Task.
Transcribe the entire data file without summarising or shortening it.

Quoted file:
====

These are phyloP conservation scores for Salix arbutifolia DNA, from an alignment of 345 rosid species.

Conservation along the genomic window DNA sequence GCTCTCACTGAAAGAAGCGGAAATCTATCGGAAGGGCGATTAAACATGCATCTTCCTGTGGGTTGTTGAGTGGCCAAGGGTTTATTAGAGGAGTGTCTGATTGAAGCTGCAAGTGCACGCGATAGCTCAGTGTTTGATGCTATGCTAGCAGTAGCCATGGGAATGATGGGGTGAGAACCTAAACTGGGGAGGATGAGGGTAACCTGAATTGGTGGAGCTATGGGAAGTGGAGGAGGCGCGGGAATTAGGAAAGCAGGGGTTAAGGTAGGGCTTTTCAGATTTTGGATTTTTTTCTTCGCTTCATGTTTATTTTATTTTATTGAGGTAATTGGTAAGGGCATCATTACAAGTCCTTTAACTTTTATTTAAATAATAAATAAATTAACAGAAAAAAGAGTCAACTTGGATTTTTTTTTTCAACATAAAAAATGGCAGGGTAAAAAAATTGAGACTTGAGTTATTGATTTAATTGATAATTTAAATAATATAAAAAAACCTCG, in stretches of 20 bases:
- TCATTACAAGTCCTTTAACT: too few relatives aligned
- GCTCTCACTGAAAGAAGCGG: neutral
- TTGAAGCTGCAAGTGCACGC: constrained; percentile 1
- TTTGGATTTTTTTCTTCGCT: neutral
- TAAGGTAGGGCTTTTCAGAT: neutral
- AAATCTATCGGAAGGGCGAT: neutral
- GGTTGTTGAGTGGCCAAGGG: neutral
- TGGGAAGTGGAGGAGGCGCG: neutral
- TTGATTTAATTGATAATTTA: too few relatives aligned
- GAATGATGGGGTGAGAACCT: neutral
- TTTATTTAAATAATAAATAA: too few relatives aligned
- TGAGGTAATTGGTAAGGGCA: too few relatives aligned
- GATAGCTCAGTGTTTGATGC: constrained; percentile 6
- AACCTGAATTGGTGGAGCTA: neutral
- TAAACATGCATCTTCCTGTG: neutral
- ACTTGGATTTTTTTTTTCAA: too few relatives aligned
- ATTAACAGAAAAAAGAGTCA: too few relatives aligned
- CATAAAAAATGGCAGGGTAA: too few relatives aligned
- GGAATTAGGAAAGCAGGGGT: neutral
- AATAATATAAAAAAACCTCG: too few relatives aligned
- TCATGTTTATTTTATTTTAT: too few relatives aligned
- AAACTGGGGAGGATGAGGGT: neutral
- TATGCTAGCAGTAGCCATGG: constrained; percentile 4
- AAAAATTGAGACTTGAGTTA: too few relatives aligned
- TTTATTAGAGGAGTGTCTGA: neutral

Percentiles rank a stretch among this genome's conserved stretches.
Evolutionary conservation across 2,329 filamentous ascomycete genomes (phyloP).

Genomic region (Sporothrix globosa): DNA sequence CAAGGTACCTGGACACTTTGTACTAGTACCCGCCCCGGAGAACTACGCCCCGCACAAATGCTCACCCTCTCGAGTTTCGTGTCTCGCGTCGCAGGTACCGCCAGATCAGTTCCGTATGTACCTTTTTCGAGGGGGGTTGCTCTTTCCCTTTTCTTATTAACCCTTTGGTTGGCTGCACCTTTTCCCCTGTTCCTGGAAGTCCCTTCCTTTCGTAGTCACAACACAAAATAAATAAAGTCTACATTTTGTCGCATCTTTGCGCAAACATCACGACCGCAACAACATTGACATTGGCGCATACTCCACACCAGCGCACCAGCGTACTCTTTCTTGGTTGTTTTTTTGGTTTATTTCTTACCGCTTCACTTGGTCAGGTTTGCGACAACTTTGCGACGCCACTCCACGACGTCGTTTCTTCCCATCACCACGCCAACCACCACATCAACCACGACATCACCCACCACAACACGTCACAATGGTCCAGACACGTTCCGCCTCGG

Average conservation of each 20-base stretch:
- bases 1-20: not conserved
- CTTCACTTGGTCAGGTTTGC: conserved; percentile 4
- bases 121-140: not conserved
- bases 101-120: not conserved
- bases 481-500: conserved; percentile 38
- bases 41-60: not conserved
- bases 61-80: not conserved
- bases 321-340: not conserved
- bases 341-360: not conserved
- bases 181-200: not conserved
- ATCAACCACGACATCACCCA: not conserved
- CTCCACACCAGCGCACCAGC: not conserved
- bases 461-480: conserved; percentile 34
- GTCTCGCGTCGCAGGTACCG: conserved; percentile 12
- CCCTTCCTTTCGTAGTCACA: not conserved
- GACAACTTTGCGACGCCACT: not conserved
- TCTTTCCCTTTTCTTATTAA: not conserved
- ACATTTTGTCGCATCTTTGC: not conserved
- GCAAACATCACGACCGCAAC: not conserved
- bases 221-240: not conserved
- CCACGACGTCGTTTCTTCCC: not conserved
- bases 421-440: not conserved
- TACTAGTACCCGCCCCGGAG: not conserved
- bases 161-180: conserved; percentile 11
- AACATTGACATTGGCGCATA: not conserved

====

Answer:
These are phyloP conservation scores for Salix arbutifolia DNA, from an alignment of 345 rosid species.

Conservation along the genomic window DNA sequence GCTCTCACTGAAAGAAGCGGAAATCTATCGGAAGGGCGATTAAACATGCATCTTCCTGTGGGTTGTTGAGTGGCCAAGGGTTTATTAGAGGAGTGTCTGATTGAAGCTGCAAGTGCACGCGATAGCTCAGTGTTTGATGCTATGCTAGCAGTAGCCATGGGAATGATGGGGTGAGAACCTAAACTGGGGAGGATGAGGGTAACCTGAATTGGTGGAGCTATGGGAAGTGGAGGAGGCGCGGGAATTAGGAAAGCAGGGGTTAAGGTAGGGCTTTTCAGATTTTGGATTTTTTTCTTCGCTTCATGTTTATTTTATTTTATTGAGGTAATTGGTAAGGGCATCATTACAAGTCCTTTAACTTTTATTTAAATAATAAATAAATTAACAGAAAAAAGAGTCAACTTGGATTTTTTTTTTCAACATAAAAAATGGCAGGGTAAAAAAATTGAGACTTGAGTTATTGATTTAATTGATAATTTAAATAATATAAAAAAACCTCG, in stretches of 20 bases:
- TCATTACAAGTCCTTTAACT: too few relatives aligned
- GCTCTCACTGAAAGAAGCGG: neutral
- TTGAAGCTGCAAGTGCACGC: constrained; percentile 1
- TTTGGATTTTTTTCTTCGCT: neutral
- TAAGGTAGGGCTTTTCAGAT: neutral
- AAATCTATCGGAAGGGCGAT: neutral
- GGTTGTTGAGTGGCCAAGGG: neutral
- TGGGAAGTGGAGGAGGCGCG: neutral
- TTGATTTAATTGATAATTTA: too few relatives aligned
- GAATGATGGGGTGAGAACCT: neutral
- TTTATTTAAATAATAAATAA: too few relatives aligned
- TGAGGTAATTGGTAAGGGCA: too few relatives aligned
- GATAGCTCAGTGTTTGATGC: constrained; percentile 6
- AACCTGAATTGGTGGAGCTA: neutral
- TAAACATGCATCTTCCTGTG: neutral
- ACTTGGATTTTTTTTTTCAA: too few relatives aligned
- ATTAACAGAAAAAAGAGTCA: too few relatives aligned
- CATAAAAAATGGCAGGGTAA: too few relatives aligned
- GGAATTAGGAAAGCAGGGGT: neutral
- AATAATATAAAAAAACCTCG: too few relatives aligned
- TCATGTTTATTTTATTTTAT: too few relatives aligned
- AAACTGGGGAGGATGAGGGT: neutral
- TATGCTAGCAGTAGCCATGG: constrained; percentile 4
- AAAAATTGAGACTTGAGTTA: too few relatives aligned
- TTTATTAGAGGAGTGTCTGA: neutral

Percentiles rank a stretch among this genome's conserved stretches.
Evolutionary conservation across 2,329 filamentous ascomycete genomes (phyloP).

Genomic region (Sporothrix globosa): DNA sequence CAAGGTACCTGGACACTTTGTACTAGTACCCGCCCCGGAGAACTACGCCCCGCACAAATGCTCACCCTCTCGAGTTTCGTGTCTCGCGTCGCAGGTACCGCCAGATCAGTTCCGTATGTACCTTTTTCGAGGGGGGTTGCTCTTTCCCTTTTCTTATTAACCCTTTGGTTGGCTGCACCTTTTCCCCTGTTCCTGGAAGTCCCTTCCTTTCGTAGTCACAACACAAAATAAATAAAGTCTACATTTTGTCGCATCTTTGCGCAAACATCACGACCGCAACAACATTGACATTGGCGCATACTCCACACCAGCGCACCAGCGTACTCTTTCTTGGTTGTTTTTTTGGTTTATTTCTTACCGCTTCACTTGGTCAGGTTTGCGACAACTTTGCGACGCCACTCCACGACGTCGTTTCTTCCCATCACCACGCCAACCACCACATCAACCACGACATCACCCACCACAACACGTCACAATGGTCCAGACACGTTCCGCCTCGG

Average conservation of each 20-base stretch:
- bases 1-20: not conserved
- CTTCACTTGGTCAGGTTTGC: conserved; percentile 4
- bases 121-140: not conserved
- bases 101-120: not conserved
- bases 481-500: conserved; percentile 38
- bases 41-60: not conserved
- bases 61-80: not conserved
- bases 321-340: not conserved
- bases 341-360: not conserved
- bases 181-200: not conserved
- ATCAACCACGACATCACCCA: not conserved
- CTCCACACCAGCGCACCAGC: not conserved
- bases 461-480: conserved; percentile 34
- GTCTCGCGTCGCAGGTACCG: conserved; percentile 12
- CCCTTCCTTTCGTAGTCACA: not conserved
- GACAACTTTGCGACGCCACT: not conserved
- TCTTTCCCTTTTCTTATTAA: not conserved
- ACATTTTGTCGCATCTTTGC: not conserved
- GCAAACATCACGACCGCAAC: not conserved
- bases 221-240: not conserved
- CCACGACGTCGTTTCTTCCC: not conserved
- bases 421-440: not conserved
- TACTAGTACCCGCCCCGGAG: not conserved
- bases 161-180: conserved; percentile 11
- AACATTGACATTGGCGCATA: not conserved